All this week we’ve been looking at Kaiju or Japanese Giant Monsters and that continues here tonight with a special look at a handful of my favorite Bandai vinyl figures. Some from Bandai’s American branch, Bandai Creation and some from Bandai Japan. We’ve got some heavy hitters here, so let’s dive right in!

We begin with the original himself, Godzilla 1954! This sculpt has been released both in Japan as well as through Bandai Creation although it’s slightly different. I didn’t pick up the Bandai Creation version (though now I wish I had) because I have this version from Japan. It’s basically the same mold, although it’s been upscaled a bit and slightly changed around. His arms for example seem leaner on the Creation version.

The tag is pretty spiffy and I must confess this figure looks incredibly on model. Godzilla looked pretty different in his first appearance, most notably he had ears! This Bandai figure reflects all the subtle details that were on this specific version. I’m sure Raymond Burr would be proud.

The paint work is decent but I’m not a big fan of the white wash on the chest and knees. What’s up with giving Godzilla a big patch of paint on his chest? Maybe the Imperial Godzilla wasn’t so off model after all?

The paint work is a little sloppy on the nails and fins, which seems to be a trend with Bandai. They sort of spray paint the figures and it gives an often uneven look to them. People rag on Bandai Creations, but they tend to paint their figures better than most. Godzilla has articulation in the arms, legs and tail.

Next up we have Gamera from the 1999 film, Gamera III: Incomplete Struggle or Revenge of Iris depending on what version you’re watching. Personally this was probably my least favorite Gamera design, despite being probably the best Gamera movie. In this film Gamera has fully evolved or mutated to the point where he looks like a big nasty snapping turtle.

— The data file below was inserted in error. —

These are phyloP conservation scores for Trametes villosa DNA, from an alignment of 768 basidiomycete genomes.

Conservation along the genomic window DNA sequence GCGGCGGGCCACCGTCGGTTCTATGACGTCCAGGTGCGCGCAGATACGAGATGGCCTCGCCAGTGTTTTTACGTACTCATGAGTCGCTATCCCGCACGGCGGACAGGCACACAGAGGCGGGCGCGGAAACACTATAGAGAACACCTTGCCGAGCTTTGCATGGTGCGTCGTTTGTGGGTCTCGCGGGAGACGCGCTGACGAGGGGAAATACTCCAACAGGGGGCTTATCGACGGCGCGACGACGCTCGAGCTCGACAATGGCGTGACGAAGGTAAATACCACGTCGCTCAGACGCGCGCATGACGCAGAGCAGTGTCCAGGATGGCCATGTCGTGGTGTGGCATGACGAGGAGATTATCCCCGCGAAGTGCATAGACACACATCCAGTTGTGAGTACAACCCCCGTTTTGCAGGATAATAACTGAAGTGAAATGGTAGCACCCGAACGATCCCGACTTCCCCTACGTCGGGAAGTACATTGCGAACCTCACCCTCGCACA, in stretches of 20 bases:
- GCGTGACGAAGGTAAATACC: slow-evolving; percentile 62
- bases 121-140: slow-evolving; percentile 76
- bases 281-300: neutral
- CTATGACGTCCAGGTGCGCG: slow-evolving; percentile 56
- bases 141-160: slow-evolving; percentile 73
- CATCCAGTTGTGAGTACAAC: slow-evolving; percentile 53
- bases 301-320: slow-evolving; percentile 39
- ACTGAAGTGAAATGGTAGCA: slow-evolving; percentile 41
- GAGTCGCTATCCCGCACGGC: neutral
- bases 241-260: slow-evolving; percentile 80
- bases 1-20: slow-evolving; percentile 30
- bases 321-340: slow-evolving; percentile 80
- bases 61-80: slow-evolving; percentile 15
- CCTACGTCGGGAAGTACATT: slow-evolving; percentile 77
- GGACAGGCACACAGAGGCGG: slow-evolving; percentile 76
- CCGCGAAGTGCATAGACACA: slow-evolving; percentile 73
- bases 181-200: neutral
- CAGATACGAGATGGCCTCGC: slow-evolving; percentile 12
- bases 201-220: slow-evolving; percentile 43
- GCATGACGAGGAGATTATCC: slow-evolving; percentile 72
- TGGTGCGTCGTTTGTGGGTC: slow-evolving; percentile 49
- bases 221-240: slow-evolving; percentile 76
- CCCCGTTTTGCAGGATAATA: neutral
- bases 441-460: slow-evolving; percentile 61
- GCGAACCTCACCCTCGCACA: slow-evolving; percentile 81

This is one of the easier Bandai vinyls to get from Japan, but it’s a great sculpt. There are a plethora of versions of this figure, mostly repaints or ones molded in different colors. If you look around you can find some really pretty cool versions out there. For my money this was the best version because it was the most normal.

Despite being one of the most normal versions of Gamera from Gamera III, his shell is still painted in an odd metallic green. It’s bright and kind of annoying. His chest is painted in a metallic gold as well, but that actually works better than the shell. It’s a shame the paint isn’t better because the figure is very impressive.

Gamera moves at the head somewhat, legs, arms and tail. It’s nothing fancy and the arms are in a position that you don’t have a great range of poses, but with Gamera’s design they always seem to struggle to make him poseable. This is still a good figure if you’re into Bandai vinyl.

Finally we have Godzilla 68. This Godzilla is based off of his 1968 appearance and for many this is the definitive 60’s Godzilla. Some prefer the Japanese version of this figure, but I’m actually more fond of the Bandai Creation take on it.

The colors on both the Japanese and American version are identical, with a slightly too dark skin tone and pink inside the mouth. Some collectors don’t like that, but it is what it is. If I was a talented painter, I’d put a real light dry brush of green over his whole body and I think that would make him pop. The only area I prefer the Japanese version is the eyes. Bandai Creation had some slop with the eyes.

All in all I find this Godzilla encompasses a lot of the 60’s look without being an identical model to 68. I enjoy that element but your mileage may vary. Regardless, this is a great Godzilla figure and can still be found at most local TRUs. He moves at the legs, arms and tail.

Leave a Reply